Interested in Unschooling in South Dakota? We can help

We’re lucky to be living in a country that allows parents to take their kids out of school and educate them at home. However, there are still often a lot of regulations placed on homeschoolers, especially if you’re living in a stricter state like South Dakota.

This can be a problem if you want to do unschooling — that is, to let your children chart their own educational courses on their own timelines. How do you give your kids authentic freedom if they have to take tests and are required to learn certain subjects by law? In this article we’ll explain what the requirements are, and then explore loopholes that can get you out of them.

South Dakota’s Regulations

If you want to legally homeschool in South Dakota, you will need to follow these requirements:

  1. Must notify a local school official using the South Dakota Department of Education’s form
  2. Must teach language arts and math
  3. Must teach for an equivalent period of time to the public schools in South Dakota
  4. Must submit standardized test results to your school district in grades 4, 8, and 11
    • The standardized test options are the standardized test used by the school district or any nationally standardized test. If the test results show “less than satisfactory” academic progress, the school board may refuse to renew your child’s public school exemption certificate.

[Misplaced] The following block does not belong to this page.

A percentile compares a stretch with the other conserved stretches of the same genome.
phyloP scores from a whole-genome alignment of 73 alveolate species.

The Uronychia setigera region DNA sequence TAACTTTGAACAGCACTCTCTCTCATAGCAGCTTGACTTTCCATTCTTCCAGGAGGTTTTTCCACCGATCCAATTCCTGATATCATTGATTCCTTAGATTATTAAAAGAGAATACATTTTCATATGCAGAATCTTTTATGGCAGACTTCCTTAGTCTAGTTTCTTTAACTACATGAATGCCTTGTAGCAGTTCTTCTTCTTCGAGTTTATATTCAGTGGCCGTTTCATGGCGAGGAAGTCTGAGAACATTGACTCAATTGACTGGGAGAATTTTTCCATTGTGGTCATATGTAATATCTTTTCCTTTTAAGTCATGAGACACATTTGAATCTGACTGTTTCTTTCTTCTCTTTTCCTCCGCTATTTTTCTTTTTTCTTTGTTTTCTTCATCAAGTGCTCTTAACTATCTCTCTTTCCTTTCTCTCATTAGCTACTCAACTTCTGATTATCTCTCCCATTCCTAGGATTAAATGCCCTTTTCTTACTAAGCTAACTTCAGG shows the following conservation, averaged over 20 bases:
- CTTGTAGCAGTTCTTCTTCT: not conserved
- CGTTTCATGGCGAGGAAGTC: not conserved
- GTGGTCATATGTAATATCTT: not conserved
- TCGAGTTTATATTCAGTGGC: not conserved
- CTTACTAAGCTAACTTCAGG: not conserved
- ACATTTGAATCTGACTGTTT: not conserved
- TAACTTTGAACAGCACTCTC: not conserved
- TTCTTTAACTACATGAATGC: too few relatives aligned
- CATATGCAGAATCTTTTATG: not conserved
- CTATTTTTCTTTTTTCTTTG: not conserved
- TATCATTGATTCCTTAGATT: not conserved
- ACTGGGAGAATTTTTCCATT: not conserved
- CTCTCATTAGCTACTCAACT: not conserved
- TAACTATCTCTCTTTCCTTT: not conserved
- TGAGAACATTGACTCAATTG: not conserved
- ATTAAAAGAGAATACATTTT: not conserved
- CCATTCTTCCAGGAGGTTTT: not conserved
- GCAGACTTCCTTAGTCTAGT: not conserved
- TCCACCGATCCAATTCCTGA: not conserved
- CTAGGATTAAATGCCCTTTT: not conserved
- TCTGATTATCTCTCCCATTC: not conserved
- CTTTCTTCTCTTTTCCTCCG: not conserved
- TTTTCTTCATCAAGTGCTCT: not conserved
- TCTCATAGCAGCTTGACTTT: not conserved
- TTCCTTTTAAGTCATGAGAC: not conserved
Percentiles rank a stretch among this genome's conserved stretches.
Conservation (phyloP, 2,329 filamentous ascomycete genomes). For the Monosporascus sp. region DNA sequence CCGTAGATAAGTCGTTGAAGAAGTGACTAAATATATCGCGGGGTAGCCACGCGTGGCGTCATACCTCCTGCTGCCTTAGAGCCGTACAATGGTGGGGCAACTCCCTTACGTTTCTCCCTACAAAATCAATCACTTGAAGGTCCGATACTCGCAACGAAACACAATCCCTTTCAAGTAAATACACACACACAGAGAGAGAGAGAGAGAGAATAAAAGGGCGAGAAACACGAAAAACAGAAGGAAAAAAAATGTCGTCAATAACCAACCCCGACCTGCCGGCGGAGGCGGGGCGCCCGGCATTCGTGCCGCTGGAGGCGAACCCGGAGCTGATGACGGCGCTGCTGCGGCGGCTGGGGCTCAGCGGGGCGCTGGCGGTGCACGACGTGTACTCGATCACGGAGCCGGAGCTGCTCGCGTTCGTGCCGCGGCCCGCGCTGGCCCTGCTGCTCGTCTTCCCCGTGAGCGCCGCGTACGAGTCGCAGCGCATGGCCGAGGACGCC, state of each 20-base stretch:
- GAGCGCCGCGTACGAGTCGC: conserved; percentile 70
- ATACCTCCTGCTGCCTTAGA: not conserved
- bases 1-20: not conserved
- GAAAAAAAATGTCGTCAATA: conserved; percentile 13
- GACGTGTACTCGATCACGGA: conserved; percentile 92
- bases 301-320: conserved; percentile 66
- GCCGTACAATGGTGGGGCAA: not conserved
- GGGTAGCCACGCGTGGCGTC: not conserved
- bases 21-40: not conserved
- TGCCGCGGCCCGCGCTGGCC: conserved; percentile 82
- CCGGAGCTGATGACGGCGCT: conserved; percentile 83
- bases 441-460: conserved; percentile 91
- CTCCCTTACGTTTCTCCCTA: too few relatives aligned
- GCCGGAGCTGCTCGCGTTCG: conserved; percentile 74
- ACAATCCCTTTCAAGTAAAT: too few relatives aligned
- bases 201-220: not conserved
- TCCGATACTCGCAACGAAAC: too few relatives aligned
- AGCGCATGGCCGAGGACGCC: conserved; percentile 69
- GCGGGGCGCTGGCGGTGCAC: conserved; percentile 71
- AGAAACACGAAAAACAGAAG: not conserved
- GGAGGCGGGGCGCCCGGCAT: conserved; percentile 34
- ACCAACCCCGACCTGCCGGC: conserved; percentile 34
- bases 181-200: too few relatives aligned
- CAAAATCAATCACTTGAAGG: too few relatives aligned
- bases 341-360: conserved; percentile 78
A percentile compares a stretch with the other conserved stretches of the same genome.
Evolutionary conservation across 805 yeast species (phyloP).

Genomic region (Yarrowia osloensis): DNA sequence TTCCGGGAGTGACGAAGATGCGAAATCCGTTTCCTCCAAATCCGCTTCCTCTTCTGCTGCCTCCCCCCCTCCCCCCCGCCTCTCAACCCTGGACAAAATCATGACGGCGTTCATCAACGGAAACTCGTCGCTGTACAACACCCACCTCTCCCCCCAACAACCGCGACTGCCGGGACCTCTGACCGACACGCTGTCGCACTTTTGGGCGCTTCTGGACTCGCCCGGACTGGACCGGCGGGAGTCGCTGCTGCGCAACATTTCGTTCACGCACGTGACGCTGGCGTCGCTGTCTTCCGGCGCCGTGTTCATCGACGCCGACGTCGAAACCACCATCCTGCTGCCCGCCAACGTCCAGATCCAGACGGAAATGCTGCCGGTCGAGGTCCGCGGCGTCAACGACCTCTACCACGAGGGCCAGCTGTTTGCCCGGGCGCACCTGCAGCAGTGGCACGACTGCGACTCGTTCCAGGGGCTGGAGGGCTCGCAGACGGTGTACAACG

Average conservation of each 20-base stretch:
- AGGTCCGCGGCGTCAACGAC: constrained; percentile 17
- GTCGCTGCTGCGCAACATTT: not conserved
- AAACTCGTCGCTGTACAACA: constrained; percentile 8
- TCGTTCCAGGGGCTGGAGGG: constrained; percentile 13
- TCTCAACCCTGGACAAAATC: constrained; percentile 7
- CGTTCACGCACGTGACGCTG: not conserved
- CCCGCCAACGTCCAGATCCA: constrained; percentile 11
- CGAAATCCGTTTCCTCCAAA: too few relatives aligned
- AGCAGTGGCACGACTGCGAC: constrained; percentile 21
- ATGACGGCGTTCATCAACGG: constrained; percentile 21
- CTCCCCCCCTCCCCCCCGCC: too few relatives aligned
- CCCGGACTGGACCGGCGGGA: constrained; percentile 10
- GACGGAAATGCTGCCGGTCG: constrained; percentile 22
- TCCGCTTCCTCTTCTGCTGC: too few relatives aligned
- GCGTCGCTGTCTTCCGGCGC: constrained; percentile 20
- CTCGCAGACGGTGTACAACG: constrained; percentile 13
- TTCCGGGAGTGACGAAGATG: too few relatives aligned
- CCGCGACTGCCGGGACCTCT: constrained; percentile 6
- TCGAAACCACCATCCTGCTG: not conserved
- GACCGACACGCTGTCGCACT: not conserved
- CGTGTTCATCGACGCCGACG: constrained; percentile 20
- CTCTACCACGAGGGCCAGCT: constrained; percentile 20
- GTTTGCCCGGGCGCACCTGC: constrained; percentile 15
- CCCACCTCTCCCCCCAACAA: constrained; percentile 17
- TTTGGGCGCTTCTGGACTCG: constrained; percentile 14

5. Must keep good records when the state or state secretary of education requests to see them, including the number of days of instruction and evidence of progress

Loophole #1: Check with your local school district

If you are a homeschooler in South Dakota, you are required by law to abide by the above regulations. However, these regulations may or may not be enforced at the local level. If you are interested in unschooling, you can give your local school district a call to find out what guidelines they actually enforce.

This can go the other way too. If your local school district is asking for something that is not required by the state, there are homeschool legal defense associations that will step in and help you maintain your rights.

Loophole #2: Online self-directed private school

If your child is enrolled in a private school, they are not considered a homeschooler and are exempt from all homeschooling regulations.

But isn’t the whole point of unschooling that the child is not in a school?

Enter The Open School. We have a virtual program that you can enroll in from anywhere in the world. And as a self-directed school, our program is perfectly aligned with unschooling. We have no required subjects and no tests. Instead, students design virtual activities to do with other students and staff, including art projects, video games, workshops, one-on-one lessons, and anything else you can imagine. It’s a community of self-directed learners, and a great place for unschoolers to make deep, lasting friendships.

If you want your child to be a free learner in South Dakota, without being subject to standardized tests or a strict curriculum, a virtual private school may be your best bet. You can read more about our virtual program, or contact us directly, by clicking one of the buttons below.

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